Kickin’ Through the Leaves

My advice on letting go your inhibitions and and kicking through the leaves:

Anywhere else; do it.  

Here; Don’t.

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Deathadder
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Dingone

After a few days my wild new friend stopped turning up at my place.  Such gratitude after I fed him so often. I had even made arrangements for someone to feed him while I was away.  I also have in my freezer half a kangaroo that I got just for him.  Ah well.  At least I still have someone to talk to.  Rim Leaper, my green tree frog, is still living in my toilet.

Dingo

A young wild dingo has come in from the desert and is hanging around the community. Half the residents want him shot, others want to catch him.  He has been coming to my place after dark.   I feed him and talk to him in a calm, soothing voice.  Tonight he became a little braver and actually came onto my deck inside my security cage.  He came pretty close to sniff me, and almost took food from my hand.

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I shall call him Dingo, and he shall be mine, and he shall be my dingo.

The elders tell me that the first thunder will be soon and this will awaken the goannas from hibernation.   If I make friends with Dingo, he will help me track them and dig them out.    One of them says that I should consider Dingo to be mine already.  He says a dingo will only accept one leader, and I have already begun to earn his trust.  He tells me everyone in the community knows I am the animal man.

I have to consider whether I really want a pet dingo.

Wildlife

Last week was a good wildlife observation week for me.  I spent a lot of hours travelling.  Firstly I took a trip to Brown’s Range, beyond Ringer Soak, to conduct an inspection at the rare earth mine that is starting there.  Near Ringer Soak we crossed Sturt Creek, the same river that runs past Billiluna.  It has returned to being a series of ponds and small lakes as the dry season begins.  Only a few weeks ago it seems, it was three kilometres wide, and impassable.  There were herons, ibis and jabiru, magpie geese, cockatoos and galahs.  I flew my drone over them and caught some off guard but a drone is not the best way to photograph birds.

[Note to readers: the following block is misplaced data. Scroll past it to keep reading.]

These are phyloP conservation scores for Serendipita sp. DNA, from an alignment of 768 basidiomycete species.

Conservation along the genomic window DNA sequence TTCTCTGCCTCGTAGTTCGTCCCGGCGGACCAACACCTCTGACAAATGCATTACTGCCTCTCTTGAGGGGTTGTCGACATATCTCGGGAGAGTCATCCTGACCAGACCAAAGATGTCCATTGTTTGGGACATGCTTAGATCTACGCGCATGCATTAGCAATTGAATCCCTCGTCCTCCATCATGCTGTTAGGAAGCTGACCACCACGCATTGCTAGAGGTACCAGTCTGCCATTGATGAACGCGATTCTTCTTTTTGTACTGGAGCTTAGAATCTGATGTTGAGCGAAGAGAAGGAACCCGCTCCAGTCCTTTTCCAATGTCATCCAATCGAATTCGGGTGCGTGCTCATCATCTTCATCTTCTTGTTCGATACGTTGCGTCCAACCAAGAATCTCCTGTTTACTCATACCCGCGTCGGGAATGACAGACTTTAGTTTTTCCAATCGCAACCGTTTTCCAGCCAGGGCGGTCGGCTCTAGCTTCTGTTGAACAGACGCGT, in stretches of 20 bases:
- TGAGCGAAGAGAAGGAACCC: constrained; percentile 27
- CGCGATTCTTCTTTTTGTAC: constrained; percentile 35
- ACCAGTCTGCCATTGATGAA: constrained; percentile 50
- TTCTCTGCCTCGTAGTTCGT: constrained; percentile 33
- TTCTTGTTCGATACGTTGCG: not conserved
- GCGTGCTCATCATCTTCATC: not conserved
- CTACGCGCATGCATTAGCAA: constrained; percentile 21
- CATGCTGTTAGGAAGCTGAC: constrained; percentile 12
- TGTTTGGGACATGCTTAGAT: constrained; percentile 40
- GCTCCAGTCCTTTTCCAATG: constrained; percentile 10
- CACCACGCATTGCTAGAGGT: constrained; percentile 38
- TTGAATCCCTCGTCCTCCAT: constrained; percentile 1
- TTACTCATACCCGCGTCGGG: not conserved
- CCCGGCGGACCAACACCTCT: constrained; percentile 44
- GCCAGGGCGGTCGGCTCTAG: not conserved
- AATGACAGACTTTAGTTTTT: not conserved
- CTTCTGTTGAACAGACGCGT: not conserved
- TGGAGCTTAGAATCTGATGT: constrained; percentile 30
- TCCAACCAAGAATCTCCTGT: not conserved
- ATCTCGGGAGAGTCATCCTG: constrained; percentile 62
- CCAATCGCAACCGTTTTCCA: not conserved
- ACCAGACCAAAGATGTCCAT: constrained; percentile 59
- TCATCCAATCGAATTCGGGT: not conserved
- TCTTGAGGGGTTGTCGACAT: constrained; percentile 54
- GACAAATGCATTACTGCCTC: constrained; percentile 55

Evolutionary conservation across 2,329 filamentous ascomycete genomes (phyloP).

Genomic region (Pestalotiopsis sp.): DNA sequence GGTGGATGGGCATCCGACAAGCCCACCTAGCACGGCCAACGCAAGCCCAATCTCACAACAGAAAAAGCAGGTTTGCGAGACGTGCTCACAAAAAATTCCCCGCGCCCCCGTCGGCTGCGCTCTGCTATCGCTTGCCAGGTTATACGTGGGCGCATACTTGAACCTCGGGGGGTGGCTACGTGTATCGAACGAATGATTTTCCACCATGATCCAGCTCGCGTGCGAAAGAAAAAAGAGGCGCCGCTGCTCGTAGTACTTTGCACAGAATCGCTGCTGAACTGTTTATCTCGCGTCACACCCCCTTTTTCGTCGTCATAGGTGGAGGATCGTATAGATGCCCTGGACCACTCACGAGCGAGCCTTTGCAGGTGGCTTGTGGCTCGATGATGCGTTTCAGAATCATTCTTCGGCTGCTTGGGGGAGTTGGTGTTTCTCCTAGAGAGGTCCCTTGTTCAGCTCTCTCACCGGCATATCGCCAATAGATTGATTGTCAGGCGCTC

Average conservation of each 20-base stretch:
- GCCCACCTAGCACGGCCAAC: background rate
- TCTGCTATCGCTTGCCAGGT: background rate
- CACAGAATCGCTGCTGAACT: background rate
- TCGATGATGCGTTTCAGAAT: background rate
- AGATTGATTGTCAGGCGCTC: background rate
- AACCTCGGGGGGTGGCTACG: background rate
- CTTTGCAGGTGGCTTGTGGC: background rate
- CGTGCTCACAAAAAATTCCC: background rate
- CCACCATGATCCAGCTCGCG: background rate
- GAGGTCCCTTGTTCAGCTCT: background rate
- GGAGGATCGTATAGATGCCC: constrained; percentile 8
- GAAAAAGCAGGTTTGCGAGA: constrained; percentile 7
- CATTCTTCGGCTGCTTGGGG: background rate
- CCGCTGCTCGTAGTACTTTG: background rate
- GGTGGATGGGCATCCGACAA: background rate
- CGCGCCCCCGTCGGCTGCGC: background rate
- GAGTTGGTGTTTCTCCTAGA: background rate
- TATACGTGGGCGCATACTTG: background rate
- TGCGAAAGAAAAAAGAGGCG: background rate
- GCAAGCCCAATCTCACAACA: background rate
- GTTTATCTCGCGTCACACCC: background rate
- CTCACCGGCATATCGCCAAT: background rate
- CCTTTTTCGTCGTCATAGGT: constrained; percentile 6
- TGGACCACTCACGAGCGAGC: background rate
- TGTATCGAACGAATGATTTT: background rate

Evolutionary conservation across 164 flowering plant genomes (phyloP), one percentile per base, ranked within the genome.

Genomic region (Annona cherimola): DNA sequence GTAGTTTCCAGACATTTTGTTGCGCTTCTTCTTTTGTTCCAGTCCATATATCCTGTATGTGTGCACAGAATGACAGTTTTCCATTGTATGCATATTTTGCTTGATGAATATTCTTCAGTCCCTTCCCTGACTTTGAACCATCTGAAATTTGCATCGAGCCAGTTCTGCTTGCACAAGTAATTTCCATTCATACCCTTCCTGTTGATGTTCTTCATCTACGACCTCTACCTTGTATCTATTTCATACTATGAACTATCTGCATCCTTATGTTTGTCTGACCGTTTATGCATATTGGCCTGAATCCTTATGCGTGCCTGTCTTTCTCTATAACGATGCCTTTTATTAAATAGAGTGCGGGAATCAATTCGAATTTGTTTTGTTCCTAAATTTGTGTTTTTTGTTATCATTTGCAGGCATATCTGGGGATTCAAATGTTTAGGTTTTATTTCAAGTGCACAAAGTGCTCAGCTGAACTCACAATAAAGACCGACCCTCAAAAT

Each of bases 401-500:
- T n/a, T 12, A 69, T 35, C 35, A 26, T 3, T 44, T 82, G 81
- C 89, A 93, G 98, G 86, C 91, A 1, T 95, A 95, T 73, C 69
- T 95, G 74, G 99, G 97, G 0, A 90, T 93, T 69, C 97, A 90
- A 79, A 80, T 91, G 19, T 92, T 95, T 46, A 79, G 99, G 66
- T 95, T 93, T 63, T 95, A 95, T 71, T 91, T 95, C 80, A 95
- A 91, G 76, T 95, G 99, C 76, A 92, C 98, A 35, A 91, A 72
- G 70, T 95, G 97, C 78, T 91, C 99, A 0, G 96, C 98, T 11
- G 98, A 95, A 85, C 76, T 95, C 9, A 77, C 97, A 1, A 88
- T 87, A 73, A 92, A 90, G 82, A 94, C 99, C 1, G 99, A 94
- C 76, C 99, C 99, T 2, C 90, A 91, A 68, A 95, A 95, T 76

Later, I helped Tika again, transporting his football team between Mulan and Kununurra and back. On the trip I added the two common species of kite and wedge-tail eagles to the list. We saw a few bush turkeys – Australian bustards. No brolgas yet this year.  At home I have bower birds and mudlarks, butcher birds, and the sparrow-like little chap I have finally identified (tentatively) as an Australian pipit. Some little yellow birds I still have not identified.

On the road I dodged two young goanna, a king brown and a fairly large specimen of what I suspect was a greater whipsnake.  I stopped for a closer look at it, but it disappeared into the vegetation on the roadside.  I did not follow.

At home in the Single Persons Quarters, two young green tree frogs have taken up residence in the men’s ablution block.  One is usually in the shower I use and I must take care not to splash him with shampoo or soap.  The other day I found him swimming in the toilet bowl.  Fortunately there are two so I used the other rather than risk flushing him away.

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Extreme Sport

This photo of the Fitzroy river in flood under the Willare Bridge, on the road between Fitzroy Crossing and Broome, was published on FaceBook a while back.